10. Accept that Serious Depression or Suicidal Thoughts MUST IMMEDIATELY be brought to a professional . . . One thing must be accepted and not merely considered: if you experience serious, immobilizing depression, or any thoughts of suicide, you must immediately consult with a mental health professional. There’s just no debate about it: serious illnesses – which these most certainly are – require the prompt help of those who are duly trained to provide it. Even if you are not motivated to do so, your loved ones deserve that you do so. There is no shame in needing help; there’s only shame in not seeking it.
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11. Visualize a positive future . . . Visualization is a very powerful and universally available tool to get you through difficult times. It is very much applicable to job loss anxiety and sadness. Simply take a moment or two each day – three or four times a day if you can – to imagine yourself finding a job you enjoy and being excited to get to work each day. Imagine the helpful hands of colleagues who are supportive of your efforts. Imagine being recognized, praised and rewarded fairly for your efforts. Imagine the feelings of security, satisfaction and serenity your new job gives you. Those “visions,” and your enjoyment of the feelings those “visions” give you can – if you let them – serve to carry you forward to finding and securing just such a job. “If you believe you can, you can,” and “If you believe you will, you will,” are both quite, quite true, and are at the heart of visualization.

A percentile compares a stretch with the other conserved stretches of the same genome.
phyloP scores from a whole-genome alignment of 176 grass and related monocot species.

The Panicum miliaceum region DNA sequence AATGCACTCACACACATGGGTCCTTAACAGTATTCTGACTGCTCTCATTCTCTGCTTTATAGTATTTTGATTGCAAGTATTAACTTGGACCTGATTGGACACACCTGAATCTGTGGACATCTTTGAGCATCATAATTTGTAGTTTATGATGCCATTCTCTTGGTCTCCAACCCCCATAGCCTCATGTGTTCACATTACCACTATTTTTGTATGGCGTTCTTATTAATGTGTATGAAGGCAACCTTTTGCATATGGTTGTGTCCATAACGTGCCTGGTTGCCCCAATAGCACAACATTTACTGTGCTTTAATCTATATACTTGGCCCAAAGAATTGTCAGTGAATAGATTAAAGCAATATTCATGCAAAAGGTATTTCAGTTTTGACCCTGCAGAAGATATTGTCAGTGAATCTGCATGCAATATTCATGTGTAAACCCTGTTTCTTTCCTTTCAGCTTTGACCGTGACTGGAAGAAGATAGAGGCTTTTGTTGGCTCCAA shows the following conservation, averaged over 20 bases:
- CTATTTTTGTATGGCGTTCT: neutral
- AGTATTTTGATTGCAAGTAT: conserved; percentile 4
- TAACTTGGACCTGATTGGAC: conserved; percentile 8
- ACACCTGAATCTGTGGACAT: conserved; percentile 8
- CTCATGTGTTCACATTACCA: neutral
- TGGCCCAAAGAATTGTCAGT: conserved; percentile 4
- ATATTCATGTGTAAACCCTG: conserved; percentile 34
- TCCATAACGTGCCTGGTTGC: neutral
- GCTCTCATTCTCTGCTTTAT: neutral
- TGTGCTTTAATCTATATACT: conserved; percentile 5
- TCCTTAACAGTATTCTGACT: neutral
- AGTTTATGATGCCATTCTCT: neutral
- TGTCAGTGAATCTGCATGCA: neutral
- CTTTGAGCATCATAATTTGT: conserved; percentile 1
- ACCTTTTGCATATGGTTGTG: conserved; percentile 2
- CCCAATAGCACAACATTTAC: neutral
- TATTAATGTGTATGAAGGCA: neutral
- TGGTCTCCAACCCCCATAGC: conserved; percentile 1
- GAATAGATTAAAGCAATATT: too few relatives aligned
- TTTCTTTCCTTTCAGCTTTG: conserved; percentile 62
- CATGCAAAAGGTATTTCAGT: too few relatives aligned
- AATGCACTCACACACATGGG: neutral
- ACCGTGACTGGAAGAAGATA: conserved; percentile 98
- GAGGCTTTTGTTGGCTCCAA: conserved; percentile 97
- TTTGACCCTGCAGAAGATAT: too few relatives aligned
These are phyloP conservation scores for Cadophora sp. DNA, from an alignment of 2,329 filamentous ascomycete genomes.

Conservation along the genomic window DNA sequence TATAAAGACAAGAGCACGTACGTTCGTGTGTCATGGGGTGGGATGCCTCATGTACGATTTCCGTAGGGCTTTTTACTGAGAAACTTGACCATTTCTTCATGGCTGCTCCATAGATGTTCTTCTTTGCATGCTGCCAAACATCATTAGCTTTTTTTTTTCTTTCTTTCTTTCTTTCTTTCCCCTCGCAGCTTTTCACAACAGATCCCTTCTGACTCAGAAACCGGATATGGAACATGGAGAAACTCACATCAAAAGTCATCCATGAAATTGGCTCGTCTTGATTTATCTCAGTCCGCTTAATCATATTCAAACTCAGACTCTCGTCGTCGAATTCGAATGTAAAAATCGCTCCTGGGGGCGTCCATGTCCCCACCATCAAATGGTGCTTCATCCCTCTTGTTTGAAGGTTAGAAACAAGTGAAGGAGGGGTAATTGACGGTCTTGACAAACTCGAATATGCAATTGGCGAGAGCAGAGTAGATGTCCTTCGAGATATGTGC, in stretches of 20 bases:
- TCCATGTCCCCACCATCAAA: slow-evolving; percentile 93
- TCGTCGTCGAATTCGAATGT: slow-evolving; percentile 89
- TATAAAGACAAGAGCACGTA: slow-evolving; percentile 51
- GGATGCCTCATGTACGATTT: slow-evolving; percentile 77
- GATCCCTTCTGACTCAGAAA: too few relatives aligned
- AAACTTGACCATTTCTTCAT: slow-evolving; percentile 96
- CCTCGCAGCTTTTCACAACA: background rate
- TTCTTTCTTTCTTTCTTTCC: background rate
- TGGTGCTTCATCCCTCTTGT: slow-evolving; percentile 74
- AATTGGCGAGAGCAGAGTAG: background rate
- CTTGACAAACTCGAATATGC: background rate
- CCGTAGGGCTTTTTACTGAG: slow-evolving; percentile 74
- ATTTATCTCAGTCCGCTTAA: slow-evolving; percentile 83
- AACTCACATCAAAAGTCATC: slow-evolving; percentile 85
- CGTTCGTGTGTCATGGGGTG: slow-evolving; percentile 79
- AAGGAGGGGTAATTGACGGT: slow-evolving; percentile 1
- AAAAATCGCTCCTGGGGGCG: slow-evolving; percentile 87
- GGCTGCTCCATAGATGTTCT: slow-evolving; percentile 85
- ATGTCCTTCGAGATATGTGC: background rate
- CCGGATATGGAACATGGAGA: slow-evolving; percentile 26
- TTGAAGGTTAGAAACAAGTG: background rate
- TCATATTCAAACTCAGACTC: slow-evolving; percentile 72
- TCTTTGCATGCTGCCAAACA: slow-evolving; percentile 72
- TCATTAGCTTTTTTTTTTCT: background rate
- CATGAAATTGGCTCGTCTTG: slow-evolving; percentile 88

12. Beware of Abuse or Overuse of Prescriptions or Intoxicants . . . While a little bit of “this” and a little bit of “that” is sometimes said to take the “edge” off stress, anxiety and sadness, bear in mind that using “a little bit” can so easily proceed to “a little more” and then “too much,” and before you know it to the development of real dependence. Wise physicians are loath to prescribe pharmaceutical crutches because they know how habit-forming they can unknowingly become. Non-prescription intoxicants, legal or illegal, can do just as much harm, if not more so. There’s enough difficulty in losing a job, or in locating and keeping a good job, you don’t need to make it any more difficult for yourself in this way.
13. Locate a Regular “Personal Sounding Board” . . . Whether he or she is a friend, a colleague, a member of the clergy or a therapist, it may pay great “dividends” to have one person to talk to and listen to who knows you, knows your hopes, fears, aspirations and concerns. It may be formal or informal, fee-based or friendship-based, it doesn’t matter. What does matter is that it “works” for you, and for the other person, as well for, as they say, “We were given two hands, one to give and one to take.”